Bush pardons mortgage fraudster who escaped restitution
John Byrne
Published: Tuesday December 23, 2008

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Update at bottom: Victims 'thank' Bush for 'worst Christmas present' ever, White House rescinds pardon

Father gave $28,500 to RNC this year

President George W. Bush has characterized the recent US housing crisis as a product of greed and Wall Street excess.

But that doesn't seem to have been Bush's opinion when he pardoned Isaac Toussie, 30, of Brooklyn, the son of a New York real estate developer, who defrauded the Housing and Urban Development Department government for millions of dollars and pled guilty to inflating the incomes of at least 100 families to make them eligible for federal loans in the lead-up to the worst housing crisis the United States has ever had.

Toussie was among 19 pardoned by President George W. Bush in his semi-annual pre-Christmas clemencies.

What's more, Toussie's father gave $28,500 to the Republican National Committee this year, according to a RAW STORY analysis of federal campaign finance records available at the nonpartisan campaign finance watchdog Open Secrets.

Robert and his son were sued in 2001 in what was billed as the largest real-estate discrimination lawsuit ever filed in New York State on behalf of some 400 families. They said they were duped into buying overpriced and shoddily built properties.

The two were accused of being in cahoots with more than a dozen lenders to defraud minority home buyers, most of whom had imperfect credit records.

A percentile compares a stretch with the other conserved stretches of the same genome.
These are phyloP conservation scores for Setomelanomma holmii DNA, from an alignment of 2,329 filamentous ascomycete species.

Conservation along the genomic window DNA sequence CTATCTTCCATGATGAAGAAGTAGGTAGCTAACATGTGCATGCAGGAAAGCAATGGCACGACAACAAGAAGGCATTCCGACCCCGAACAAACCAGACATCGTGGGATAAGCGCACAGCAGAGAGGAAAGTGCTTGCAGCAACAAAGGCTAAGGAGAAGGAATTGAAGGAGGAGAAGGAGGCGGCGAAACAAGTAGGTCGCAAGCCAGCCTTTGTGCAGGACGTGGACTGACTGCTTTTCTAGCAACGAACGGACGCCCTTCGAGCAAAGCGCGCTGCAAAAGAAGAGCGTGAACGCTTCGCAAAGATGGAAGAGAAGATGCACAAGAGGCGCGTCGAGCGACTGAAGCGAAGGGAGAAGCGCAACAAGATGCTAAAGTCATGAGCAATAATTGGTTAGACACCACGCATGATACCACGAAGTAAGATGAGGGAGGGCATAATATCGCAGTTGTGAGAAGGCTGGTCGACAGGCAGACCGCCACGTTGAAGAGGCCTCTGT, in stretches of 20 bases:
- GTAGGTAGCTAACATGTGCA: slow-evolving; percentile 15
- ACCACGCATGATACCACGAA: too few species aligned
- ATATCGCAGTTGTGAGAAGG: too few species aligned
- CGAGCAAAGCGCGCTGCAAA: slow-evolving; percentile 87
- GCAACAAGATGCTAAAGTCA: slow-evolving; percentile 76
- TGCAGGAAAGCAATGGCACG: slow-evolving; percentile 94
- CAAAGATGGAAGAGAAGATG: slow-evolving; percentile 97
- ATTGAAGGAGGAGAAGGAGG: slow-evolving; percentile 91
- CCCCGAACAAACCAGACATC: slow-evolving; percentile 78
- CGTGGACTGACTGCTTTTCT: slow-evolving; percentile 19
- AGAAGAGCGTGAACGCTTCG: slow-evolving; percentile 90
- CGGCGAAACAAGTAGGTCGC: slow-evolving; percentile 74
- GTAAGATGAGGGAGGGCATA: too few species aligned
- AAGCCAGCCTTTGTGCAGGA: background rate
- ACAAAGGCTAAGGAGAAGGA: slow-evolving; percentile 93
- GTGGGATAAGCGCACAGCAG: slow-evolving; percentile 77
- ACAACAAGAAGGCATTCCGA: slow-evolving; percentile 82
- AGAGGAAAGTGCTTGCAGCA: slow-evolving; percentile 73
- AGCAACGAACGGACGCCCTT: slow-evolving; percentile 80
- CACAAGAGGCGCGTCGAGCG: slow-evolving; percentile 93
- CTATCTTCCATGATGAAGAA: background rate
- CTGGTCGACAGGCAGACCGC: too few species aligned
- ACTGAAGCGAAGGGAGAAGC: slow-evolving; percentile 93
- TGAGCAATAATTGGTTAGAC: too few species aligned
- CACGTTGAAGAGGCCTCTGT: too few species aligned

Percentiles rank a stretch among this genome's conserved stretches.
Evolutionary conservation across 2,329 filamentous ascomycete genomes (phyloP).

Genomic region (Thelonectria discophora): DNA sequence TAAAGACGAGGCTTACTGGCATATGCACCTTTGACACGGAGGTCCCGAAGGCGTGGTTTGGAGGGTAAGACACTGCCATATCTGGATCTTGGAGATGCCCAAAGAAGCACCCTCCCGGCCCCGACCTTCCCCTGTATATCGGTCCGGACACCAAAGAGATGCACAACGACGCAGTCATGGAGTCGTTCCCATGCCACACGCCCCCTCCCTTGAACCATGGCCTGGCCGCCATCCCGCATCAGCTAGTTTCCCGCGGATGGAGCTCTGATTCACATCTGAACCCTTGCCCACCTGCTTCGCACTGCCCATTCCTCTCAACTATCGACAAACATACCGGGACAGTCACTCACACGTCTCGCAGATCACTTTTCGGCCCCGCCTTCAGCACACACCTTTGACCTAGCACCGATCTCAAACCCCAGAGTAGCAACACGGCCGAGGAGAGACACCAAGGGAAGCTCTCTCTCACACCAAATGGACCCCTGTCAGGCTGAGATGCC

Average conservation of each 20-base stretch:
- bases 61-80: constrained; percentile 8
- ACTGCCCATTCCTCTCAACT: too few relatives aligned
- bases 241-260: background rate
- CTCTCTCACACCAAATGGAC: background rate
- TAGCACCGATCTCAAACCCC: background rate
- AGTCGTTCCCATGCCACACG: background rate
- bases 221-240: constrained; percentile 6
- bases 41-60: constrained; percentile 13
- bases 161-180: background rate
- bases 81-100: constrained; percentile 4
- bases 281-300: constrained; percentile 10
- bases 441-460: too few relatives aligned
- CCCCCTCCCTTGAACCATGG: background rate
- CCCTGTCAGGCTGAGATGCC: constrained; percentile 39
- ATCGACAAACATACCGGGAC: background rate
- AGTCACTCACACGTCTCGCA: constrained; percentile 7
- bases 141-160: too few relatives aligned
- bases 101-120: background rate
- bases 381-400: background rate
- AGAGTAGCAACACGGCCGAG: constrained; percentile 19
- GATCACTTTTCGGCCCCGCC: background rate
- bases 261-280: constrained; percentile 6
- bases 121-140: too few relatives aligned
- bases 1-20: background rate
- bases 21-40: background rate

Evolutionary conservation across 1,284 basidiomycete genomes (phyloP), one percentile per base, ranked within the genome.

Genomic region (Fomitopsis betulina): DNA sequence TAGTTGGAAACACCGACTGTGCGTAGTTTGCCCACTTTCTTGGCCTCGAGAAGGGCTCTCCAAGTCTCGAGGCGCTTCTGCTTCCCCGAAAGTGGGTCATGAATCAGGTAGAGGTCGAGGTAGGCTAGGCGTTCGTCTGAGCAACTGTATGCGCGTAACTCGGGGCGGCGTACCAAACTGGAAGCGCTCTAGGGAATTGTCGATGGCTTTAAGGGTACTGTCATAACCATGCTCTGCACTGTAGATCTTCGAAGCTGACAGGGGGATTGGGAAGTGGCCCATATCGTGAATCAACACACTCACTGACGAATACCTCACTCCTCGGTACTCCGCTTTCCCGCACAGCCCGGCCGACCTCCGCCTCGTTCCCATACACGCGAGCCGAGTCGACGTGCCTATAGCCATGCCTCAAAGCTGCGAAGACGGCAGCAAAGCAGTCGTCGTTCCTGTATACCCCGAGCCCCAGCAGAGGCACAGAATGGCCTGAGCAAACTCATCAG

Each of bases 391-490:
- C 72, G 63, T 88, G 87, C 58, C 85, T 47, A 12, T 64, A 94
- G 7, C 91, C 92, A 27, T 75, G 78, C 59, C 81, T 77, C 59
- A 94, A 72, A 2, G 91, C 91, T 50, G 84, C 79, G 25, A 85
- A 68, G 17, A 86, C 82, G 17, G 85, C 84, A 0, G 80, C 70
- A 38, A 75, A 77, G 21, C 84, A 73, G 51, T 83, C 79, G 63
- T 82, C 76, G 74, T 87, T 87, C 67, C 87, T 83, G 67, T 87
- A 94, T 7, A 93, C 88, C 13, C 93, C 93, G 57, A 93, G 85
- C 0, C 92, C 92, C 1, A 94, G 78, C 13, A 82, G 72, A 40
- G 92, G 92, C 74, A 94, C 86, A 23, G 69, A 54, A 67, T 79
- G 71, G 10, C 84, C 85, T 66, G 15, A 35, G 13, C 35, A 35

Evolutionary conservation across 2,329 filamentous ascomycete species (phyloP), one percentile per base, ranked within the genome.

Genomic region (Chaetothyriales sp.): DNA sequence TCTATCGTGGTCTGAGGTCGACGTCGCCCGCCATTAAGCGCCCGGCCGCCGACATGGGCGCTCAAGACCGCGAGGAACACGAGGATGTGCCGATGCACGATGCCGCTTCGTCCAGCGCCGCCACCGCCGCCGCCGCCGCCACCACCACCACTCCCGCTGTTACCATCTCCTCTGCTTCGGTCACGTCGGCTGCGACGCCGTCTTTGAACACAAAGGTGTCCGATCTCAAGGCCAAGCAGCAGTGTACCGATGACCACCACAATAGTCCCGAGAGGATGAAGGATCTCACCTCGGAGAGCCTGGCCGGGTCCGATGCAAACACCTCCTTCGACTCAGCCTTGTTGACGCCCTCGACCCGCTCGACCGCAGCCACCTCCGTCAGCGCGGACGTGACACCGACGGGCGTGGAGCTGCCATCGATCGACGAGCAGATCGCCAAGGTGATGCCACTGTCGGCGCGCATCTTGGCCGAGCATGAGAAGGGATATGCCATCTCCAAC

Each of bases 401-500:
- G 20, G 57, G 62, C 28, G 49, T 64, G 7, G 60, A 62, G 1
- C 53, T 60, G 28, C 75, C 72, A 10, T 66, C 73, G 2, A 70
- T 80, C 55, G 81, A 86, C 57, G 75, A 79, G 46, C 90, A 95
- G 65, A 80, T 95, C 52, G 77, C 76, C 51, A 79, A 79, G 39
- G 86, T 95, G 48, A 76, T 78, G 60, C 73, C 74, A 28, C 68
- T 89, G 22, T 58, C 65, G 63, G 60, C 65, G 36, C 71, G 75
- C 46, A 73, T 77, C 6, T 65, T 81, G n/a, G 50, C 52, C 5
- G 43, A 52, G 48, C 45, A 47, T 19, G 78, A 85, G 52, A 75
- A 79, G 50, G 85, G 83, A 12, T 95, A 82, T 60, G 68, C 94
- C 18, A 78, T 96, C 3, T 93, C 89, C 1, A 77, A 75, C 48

Toussie admitted to mortgage fraud and to defrauding Suffolk County by issuing letters that inflated the value of a property the county and a town bought by $2.7 million.

As Politico's Ben Smith notes, Toussie and "his father were poster children in a 2002 BusinessWeek piece on the dark side of the housing boom."

Issac Toussie was sentenced to five months in prison and five months' home detention in 2003 and was fined $10,000. He escaped restitution after prosecutors said that records had been destroyed in the collapse of the World Trade Center on Sept. 11.

Excerpts from 2002 BusinessWeek article, "The Housing Boom's Dark Side: Scams and over-extended buyers threaten the market's strength":


In some cases, the trail of corruption leads all the way to homebuilders who lure buyers with instant financing. In hindsight, says Maxine Wilson, a law firm administrator, the seamless loan process should have tipped her off that the house she bought in a New York City suburb in 1997 had problems: "It was way too easy. When the loan manager walks into a builder's office, takes your application, and guarantees that you're going to be approved, something is wrong."

Now, Wilson says her home is sinking. The foundation is cracked, and she has mildew in her attic--where the bathroom vents. Wilson bought the house for $140,000 from father-and-son builders Isaac and Robert Toussie. Two years later, it was appraised for $15,000 less in one of the hottest U.S. housing markets. Wilson and 200 others filed a suit in federal court against the Toussies, but it was thrown out on Sept. 20 after failing to qualify as a class action. In May, 2001, Issac Toussie pleaded guilty to fraud in federal court on Long Island for illegally obtaining federal housing loans. On Sept. 25, Robert Toussie's lawyer, Richard C. Hamburger of Hamburger, Maxson & Yaffe LLP in Melville, N.Y., said his client is so confident of the quality of his houses that he will offer to buy back those of Wilson and the two other lead plaintiffs and pay their moving expenses and $5,000. Hamburger said a letter will go out to the plaintiffs on Sept. 26.